Appeal from the Circuit Court of Kane County. No. 98--MH--55 Honorable Karen Simpson, Judge, Presiding.
The opinion of the court was delivered by: Justice McLAREN
Justic McLaren delivered the opinion of the court:
Respondent, Janet S., appeals from the trial court's order granting the State's petition for involuntary administration of psychotropic mediation. We reverse.
Janet was charged with aggravated battery and disorderly conduct but was found unfit to stand trial. She was then held at the Elgin Mental Health Center (EMHC). On December 12, 1997, an order for involuntary administration of psychotropic medication was entered. As that order was about to expire, a new petition was filed pursuant to section 2--107.1 of the Mental Health and Developmental Disabilities Code (the Code) (405 ILCS 5/2--107.1 (a) (West 1996)). A hearing on the petition was held on March 13, 1998, during which only one witness, Dr. Jacqueline Jordan, a psychiatrist at the EMHC, testified. The court found that the evidence of the need to administer psychotropic medication against Janet's will was clear and convincing and ordered the administration of the medication for up to 90 days. This appeal followed.
Janet first contends that the court order authorizing the involuntary administration of psychotropic medication must be reversed because the petition seeking the order did not allege that a good-faith effort had been made to determine whether Janet had executed an advance directive for health care. Section 2--107.1(a)(1) of the Code provides in part that a petition for involuntary administration of psychotropic drugs "shall state that the petitioner has made a good faith attempt to determine whether the recipient has executed a power of attorney for health care *** treatment under the Mental Health Treatment Preference Declaration Act and to obtain copies of these instruments if they exist." 405 ILCS 5/2--107.1(a)(1) (West Supp. 1997). This court has held that the Code's procedural safeguards are not mere technicalities but essential tools to safeguard the liberty interests of respondents in mental health cases. See In re Rovelstad, 281 Ill. App. 3d 956, 964 (1996) (analyzing Code procedures regarding involuntary admissions). The threat to an individual's liberty interest posed by involuntary administration of psychotropic medication is as grave as that posed by involuntary admission to a mental health facility; therefore, we will strictly construe procedural safeguards in favor of the respondent. See Rovelstad, 281 Ill. App. 3d at 965.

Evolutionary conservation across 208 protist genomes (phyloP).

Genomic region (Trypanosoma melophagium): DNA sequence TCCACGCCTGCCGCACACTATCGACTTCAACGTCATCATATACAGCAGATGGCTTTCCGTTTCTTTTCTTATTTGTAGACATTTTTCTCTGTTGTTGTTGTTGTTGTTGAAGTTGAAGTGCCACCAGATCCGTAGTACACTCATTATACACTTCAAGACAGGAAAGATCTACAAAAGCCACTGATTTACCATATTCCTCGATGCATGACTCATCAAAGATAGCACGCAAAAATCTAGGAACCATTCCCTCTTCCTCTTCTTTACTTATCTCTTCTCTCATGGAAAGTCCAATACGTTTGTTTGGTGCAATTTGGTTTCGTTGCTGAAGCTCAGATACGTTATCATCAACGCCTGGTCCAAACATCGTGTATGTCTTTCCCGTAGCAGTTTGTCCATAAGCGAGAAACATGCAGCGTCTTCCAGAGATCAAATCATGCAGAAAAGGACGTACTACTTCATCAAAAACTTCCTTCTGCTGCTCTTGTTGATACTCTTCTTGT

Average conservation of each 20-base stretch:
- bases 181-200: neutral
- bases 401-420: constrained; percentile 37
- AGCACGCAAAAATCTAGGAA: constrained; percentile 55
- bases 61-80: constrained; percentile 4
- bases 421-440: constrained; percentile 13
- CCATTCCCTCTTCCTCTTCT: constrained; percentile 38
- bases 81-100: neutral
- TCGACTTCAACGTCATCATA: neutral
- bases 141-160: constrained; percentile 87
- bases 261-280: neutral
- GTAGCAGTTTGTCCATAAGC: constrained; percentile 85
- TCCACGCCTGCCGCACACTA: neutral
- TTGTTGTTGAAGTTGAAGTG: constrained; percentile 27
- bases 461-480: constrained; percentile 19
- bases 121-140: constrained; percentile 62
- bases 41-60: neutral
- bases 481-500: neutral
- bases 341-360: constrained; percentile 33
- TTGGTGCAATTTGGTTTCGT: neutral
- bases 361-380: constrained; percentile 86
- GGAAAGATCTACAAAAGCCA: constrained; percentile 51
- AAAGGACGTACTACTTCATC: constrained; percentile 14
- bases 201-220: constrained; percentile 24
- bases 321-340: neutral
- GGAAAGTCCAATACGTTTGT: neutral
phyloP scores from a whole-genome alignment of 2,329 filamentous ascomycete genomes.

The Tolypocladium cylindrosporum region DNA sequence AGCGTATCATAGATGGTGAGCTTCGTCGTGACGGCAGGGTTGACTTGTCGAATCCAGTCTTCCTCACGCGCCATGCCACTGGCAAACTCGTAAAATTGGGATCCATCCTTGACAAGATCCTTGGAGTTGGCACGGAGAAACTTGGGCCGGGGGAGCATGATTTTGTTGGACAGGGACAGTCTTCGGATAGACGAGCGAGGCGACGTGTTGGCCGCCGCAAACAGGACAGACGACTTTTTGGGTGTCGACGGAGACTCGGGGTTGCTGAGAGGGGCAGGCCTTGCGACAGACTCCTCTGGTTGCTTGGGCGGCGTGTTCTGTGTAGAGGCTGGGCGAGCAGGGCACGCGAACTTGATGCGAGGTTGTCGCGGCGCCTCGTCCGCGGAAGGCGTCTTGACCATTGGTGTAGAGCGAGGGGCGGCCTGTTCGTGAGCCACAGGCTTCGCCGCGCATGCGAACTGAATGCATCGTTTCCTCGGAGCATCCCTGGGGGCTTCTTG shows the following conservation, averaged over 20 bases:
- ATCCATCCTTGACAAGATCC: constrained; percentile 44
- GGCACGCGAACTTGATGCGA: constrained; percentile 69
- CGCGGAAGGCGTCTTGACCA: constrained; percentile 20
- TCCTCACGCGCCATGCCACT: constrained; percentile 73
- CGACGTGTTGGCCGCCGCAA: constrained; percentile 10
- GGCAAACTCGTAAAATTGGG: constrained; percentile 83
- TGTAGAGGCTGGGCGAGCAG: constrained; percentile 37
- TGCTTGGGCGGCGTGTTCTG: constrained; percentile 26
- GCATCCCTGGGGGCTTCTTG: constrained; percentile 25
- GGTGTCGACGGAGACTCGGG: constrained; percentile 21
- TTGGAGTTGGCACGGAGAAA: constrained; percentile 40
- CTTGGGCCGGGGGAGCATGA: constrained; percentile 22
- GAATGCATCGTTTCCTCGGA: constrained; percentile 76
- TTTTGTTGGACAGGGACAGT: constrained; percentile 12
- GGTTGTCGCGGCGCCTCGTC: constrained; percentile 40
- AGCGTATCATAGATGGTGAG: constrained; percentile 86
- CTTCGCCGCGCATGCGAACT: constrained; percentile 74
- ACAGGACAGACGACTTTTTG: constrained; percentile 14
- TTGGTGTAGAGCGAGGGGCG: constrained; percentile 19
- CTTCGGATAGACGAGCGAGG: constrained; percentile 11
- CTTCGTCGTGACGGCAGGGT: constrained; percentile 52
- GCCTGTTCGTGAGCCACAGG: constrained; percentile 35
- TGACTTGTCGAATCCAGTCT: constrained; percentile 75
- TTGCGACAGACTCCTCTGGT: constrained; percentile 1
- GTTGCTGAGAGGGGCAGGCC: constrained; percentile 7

The State argues that Janet has waived this issue, as she did not object at the time of the hearing. However, waiver is a limitation on the parties, not on the court, and a reviewing court may ignore waiver in order to achieve a just result. In re DeLong, 289 Ill. App. 3d 842, 844 (1997). Because of the important liberty interests involved, we decline to find waiver of this issue.
We conclude that the State's failure to allege a good-faith effort to determine whether Janet had executed a power of attorney is reversible error. We cannot condone the ignoring of clear statutory requirements. The State argues that it is the respondent's obligation under section 4--7 of the Illinois Power of Attorney Act (755 ILCS 45/4--7 (West 1996)) to notify the health care provider of the existence of a health directive. Had she done so in this case, the directive would have been in Janet's file, and Dr. Jordan would have been obliged to reveal its existence. However, Janet's compliance with that statute is not relevant to this case. Whether a power of attorney actually exists is also irrelevant. The burden is on the State to make a good faith effort to determine if such a document exists. If none was found because of a respondent's failure to follow the statute, the failure to find it would not be held against the State. The statute merely requires that the State make a good faith effort to find it. Here, the State has failed to allege that it made such an effort. There is no evidence that any effort was made to find such a document. To conclude that this omission is harmless error could encourage the State to avoid looking for such documents and then argue after the fact that such a search would have been a waste of time. The State cannot be allowed to pick and choose which statutory procedures it will follow. The liberty interests of people about to be medicated against their wills is too great. The State's petition did not conform to the statutory requirements. Therefore, the court's order mandating involuntary administration of psychotropic drugs must be reversed.
Because of our Disposition of Janet's first issue, we need not address the remaining issues.
For these reasons, the judgment of the circuit court of Kane County is reversed.
RAPP and GALASSO, JJ., ...